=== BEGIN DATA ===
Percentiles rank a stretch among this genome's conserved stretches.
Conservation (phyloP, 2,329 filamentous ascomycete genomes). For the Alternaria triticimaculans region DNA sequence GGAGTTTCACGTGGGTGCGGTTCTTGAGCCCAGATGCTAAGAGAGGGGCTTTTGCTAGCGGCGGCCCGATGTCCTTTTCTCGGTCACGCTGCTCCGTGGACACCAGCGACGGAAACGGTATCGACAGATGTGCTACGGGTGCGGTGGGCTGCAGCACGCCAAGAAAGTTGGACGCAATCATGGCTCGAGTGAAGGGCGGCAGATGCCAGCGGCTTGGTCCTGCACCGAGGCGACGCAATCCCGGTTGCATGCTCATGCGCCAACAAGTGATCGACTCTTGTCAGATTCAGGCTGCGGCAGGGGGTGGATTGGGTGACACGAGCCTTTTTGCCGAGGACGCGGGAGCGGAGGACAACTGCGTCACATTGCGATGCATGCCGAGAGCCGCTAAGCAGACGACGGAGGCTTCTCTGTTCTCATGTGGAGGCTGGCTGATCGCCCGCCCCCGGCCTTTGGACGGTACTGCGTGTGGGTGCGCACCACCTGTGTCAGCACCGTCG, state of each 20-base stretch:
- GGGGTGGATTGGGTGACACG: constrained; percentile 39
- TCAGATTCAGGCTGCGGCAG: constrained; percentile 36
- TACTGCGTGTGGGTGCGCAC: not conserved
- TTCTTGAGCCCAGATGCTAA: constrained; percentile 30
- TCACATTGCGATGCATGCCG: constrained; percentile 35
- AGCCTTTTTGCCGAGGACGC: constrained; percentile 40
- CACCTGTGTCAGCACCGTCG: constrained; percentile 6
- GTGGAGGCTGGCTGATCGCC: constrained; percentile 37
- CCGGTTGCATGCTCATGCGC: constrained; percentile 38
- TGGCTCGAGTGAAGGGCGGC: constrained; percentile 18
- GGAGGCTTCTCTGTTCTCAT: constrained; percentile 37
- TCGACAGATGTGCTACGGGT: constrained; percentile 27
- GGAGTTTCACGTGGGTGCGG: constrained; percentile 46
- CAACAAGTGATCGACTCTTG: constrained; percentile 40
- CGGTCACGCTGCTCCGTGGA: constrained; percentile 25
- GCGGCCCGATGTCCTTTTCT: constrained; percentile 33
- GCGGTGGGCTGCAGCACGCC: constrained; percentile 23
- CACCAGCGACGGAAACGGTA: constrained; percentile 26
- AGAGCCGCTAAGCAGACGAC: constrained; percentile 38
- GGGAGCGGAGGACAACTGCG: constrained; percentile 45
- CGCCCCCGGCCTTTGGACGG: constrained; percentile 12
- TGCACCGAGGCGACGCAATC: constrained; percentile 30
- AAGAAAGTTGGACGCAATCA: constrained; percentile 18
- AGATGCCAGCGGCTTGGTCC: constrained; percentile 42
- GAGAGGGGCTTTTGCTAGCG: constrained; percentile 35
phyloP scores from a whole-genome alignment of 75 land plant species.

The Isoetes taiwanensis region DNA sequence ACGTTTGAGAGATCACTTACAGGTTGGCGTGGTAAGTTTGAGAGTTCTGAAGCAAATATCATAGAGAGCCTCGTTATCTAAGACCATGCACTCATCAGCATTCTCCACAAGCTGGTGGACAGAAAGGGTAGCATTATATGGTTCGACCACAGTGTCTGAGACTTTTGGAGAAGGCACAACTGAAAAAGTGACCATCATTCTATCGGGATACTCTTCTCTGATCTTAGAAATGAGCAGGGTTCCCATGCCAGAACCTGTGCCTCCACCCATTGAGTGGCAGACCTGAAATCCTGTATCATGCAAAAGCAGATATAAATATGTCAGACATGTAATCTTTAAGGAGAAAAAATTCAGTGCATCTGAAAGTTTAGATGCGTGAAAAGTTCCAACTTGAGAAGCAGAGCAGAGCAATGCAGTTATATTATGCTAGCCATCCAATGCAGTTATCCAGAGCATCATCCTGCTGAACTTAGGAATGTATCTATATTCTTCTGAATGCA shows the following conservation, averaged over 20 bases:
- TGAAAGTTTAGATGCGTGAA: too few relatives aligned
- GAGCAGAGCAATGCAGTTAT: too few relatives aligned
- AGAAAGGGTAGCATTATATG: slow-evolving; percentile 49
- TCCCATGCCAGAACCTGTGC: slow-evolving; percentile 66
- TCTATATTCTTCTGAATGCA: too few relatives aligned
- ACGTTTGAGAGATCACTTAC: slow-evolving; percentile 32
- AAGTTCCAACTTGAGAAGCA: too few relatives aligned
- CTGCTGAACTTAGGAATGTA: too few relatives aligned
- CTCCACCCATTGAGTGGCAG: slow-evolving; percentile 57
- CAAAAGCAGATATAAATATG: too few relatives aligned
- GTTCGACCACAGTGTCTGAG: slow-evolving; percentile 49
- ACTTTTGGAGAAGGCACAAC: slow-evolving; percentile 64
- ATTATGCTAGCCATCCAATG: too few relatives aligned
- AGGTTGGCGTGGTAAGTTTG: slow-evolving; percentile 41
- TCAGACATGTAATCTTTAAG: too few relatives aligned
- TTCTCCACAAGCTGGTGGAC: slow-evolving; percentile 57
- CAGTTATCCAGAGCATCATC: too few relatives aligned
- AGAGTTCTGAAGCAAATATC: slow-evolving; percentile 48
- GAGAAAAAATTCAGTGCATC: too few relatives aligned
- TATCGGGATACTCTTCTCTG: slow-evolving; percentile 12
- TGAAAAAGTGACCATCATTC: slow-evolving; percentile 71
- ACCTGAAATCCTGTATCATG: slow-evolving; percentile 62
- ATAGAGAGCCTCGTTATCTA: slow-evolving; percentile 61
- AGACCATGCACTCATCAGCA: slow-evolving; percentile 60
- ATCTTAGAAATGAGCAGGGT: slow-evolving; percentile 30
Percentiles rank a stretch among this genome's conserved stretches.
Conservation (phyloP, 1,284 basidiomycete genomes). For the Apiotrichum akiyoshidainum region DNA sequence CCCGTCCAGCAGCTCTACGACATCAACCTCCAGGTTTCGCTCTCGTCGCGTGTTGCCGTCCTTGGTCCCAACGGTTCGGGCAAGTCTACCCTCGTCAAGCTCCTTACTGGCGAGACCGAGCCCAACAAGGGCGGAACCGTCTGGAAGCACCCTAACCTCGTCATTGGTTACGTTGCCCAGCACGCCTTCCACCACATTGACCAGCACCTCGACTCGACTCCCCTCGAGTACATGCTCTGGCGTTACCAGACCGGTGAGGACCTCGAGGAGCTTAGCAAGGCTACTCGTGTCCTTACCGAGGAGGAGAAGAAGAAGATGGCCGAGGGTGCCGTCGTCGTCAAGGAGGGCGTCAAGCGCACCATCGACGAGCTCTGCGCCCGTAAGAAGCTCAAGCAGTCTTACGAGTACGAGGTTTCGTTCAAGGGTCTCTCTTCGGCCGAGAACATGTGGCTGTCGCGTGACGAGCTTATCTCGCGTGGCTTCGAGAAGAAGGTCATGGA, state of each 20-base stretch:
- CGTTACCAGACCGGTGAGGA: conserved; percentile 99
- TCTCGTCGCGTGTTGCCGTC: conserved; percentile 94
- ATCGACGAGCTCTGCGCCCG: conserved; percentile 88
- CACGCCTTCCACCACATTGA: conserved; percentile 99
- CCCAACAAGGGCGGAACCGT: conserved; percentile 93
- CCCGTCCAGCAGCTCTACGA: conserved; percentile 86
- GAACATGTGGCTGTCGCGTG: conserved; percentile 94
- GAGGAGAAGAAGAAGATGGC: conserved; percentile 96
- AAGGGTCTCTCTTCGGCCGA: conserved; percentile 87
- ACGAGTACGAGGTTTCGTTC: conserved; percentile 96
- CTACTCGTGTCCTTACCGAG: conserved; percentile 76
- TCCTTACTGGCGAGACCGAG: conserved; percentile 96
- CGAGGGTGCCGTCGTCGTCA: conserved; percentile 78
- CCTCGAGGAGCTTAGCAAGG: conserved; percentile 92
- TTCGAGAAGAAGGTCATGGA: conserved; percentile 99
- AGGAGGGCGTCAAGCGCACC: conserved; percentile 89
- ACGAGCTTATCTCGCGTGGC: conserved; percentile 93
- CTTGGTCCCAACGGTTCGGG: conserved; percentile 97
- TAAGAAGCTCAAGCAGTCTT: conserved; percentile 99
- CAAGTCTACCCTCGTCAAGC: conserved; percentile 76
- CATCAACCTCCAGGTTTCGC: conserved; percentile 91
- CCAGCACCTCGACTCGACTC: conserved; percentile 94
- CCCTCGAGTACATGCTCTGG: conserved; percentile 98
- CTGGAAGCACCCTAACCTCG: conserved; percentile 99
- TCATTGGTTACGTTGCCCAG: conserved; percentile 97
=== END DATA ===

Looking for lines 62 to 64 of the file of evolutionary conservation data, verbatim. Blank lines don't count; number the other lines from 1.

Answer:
- CCCGTCCAGCAGCTCTACGA: conserved; percentile 86
- GAACATGTGGCTGTCGCGTG: conserved; percentile 94
- GAGGAGAAGAAGAAGATGGC: conserved; percentile 96